On Haitian island, tourism development is a double-edged sword
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On Haitian island, tourism development is a double-edged sword

For many years, tourism helped keep Haiti’s economy afloat — but new development projects may be hurting the very people they are supposed to support.

Every year millions of people flock to the Caribbean to enjoy its warm climate, sapphire blue waters, white sand, colorful art and eclectic food. Prior to the 1980s, the island of Haiti was one of the region’s hottest tourist destinations; at the time, tourism was Haiti’s second largest source of foreign income. However, that all changed in 1983, when the Centers for Disease Control incorrectly identified Haitians as one of the four groups most at risk for HIV/AIDS contraction. Almost immediately, tourism revenue fell by a staggering 80 percent.

After the 2010 earthquake killed an estimated 300,000 people, displaced millions and leveled countless buildings, reconstruction became the main buzzword during the presidential elections later that year. When now-President Michel Martelly was still a just a candidate, he campaigned on the idea that tourism could rebuild Haiti.

Nestled off the southwest coast of mainland Haiti is Île-à-Vache, an island sparsely populated by peasants and farmers. Île-à-Vache has been virtually ignored by the Haitian government, which has not provided the small island with water or electricity. Still, the Île-à-Vache community has managed to make a living and provide for its families through farming and fishing.

Life on the isolated little island began to change in early 2012, when the government introduced a plan to transform it into a tourist destination. Following the initial proposal in May 2013, the government issued a decree declaring all of Haiti’s offshore islands as potential areas for tourism development.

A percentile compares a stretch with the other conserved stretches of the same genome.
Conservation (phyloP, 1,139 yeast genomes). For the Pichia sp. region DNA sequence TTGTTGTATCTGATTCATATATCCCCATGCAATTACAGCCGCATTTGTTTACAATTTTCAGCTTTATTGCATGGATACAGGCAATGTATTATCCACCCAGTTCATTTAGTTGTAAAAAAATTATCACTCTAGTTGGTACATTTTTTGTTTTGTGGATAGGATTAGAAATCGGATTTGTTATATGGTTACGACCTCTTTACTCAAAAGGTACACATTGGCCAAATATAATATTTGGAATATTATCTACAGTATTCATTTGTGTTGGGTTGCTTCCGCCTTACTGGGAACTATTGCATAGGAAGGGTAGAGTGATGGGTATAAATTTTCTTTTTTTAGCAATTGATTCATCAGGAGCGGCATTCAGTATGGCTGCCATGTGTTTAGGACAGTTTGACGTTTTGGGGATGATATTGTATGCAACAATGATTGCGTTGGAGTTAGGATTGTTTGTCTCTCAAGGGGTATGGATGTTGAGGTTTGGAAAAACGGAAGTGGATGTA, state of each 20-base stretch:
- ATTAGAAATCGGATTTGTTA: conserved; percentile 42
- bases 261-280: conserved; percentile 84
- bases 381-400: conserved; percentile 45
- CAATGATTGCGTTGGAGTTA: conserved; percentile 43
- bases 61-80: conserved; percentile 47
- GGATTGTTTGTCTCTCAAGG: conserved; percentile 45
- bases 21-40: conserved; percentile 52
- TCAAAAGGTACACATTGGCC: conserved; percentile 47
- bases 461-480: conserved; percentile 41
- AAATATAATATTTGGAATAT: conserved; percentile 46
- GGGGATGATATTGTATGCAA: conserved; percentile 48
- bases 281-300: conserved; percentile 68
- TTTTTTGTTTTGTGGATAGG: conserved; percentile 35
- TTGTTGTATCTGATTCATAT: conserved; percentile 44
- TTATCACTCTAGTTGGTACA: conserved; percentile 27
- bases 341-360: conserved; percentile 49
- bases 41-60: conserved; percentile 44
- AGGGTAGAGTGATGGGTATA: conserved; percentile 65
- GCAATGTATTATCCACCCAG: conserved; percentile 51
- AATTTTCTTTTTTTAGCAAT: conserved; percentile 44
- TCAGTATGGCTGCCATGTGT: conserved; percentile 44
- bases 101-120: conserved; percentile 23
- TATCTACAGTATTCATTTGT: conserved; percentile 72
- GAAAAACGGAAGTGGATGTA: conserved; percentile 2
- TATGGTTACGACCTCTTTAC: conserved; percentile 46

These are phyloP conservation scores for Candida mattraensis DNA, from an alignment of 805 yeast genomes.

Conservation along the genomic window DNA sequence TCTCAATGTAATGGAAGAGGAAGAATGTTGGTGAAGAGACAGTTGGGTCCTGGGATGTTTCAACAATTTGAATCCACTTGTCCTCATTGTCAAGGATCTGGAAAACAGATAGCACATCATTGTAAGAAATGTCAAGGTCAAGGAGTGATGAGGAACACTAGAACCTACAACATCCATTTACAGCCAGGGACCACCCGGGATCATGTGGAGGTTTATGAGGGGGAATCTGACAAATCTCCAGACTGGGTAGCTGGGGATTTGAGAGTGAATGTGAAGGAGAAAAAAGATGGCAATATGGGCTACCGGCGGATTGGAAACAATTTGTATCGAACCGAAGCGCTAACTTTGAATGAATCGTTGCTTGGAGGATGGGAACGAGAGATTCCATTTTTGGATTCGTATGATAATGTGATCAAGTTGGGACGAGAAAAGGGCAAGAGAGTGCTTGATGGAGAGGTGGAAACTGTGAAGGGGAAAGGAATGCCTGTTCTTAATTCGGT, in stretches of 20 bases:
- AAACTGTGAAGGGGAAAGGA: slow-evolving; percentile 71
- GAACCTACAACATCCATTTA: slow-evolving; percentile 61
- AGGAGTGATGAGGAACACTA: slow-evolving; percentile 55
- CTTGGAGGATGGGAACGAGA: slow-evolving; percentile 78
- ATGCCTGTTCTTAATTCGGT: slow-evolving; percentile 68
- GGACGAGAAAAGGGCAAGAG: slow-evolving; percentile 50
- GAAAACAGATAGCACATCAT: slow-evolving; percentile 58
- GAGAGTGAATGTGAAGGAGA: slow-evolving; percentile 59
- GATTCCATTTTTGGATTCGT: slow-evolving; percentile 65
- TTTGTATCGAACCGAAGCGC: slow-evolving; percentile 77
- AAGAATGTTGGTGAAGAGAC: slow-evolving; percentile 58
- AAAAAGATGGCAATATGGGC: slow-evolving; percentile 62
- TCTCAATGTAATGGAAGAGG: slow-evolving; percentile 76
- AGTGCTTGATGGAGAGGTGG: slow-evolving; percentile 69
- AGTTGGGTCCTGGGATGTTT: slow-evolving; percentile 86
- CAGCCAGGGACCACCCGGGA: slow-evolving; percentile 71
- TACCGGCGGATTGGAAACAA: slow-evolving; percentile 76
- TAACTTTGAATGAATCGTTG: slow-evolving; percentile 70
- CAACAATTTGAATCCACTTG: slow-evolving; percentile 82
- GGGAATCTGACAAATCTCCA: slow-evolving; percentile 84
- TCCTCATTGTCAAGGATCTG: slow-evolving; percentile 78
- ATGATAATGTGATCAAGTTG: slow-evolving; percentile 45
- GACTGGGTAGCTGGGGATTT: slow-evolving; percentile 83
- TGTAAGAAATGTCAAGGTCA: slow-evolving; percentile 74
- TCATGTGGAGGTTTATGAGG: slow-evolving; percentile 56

The people living on Île-à-Vache were not told of the plans to turn their home into a resort until September 2013 — well over a year after the idea was originally presented.

A grassroots group, Collective for Île-à-Vache, formed shortly thereafter; the group organized peaceful protests to combat the changes they knew were coming to their island. The locals worried about a litany of issues, including displacement, being forced to migrate to the already overcrowded capital in search for jobs that won’t come easy, falling deeper into poverty and witnessing the degradation of their culture and the destruction of the environment. Though the demonstrations were peaceful, protesters were met with violence; a human rights delegation found that organizers had been physically beaten by police officers.

Several homes have already been damaged and eighteen coconut trees, a primary source of income for one household, have been destroyed to clear the way for construction of a road. The fragile environment on Île-à-Vache has already been harmed; and there has yet to be any formal assessment of the impact construction will have on the island’s marine life. Nor have victims been offered any compensation for the destruction of property and environmental damage.

Infringing on the rights of community members and eroding the environment is not sustainable tourism development. If tourism is to be a successful tool for development and reconstruction in Haiti, the voices of the locals living on Île-à-Vache are the most important; essentially, community members must function as shareholders.

It is vital that precautions be taken to preserve the natural beauty of the island; the unspoiled tropical landscape is what makes Haiti attractive to visitors. Adressing police violence and punishing those responsible is the correct moral and legal step. Until the government and investors apply these measures and develop a people-centered program for tourism development, the people of Île-à-Vache will continue to fight back.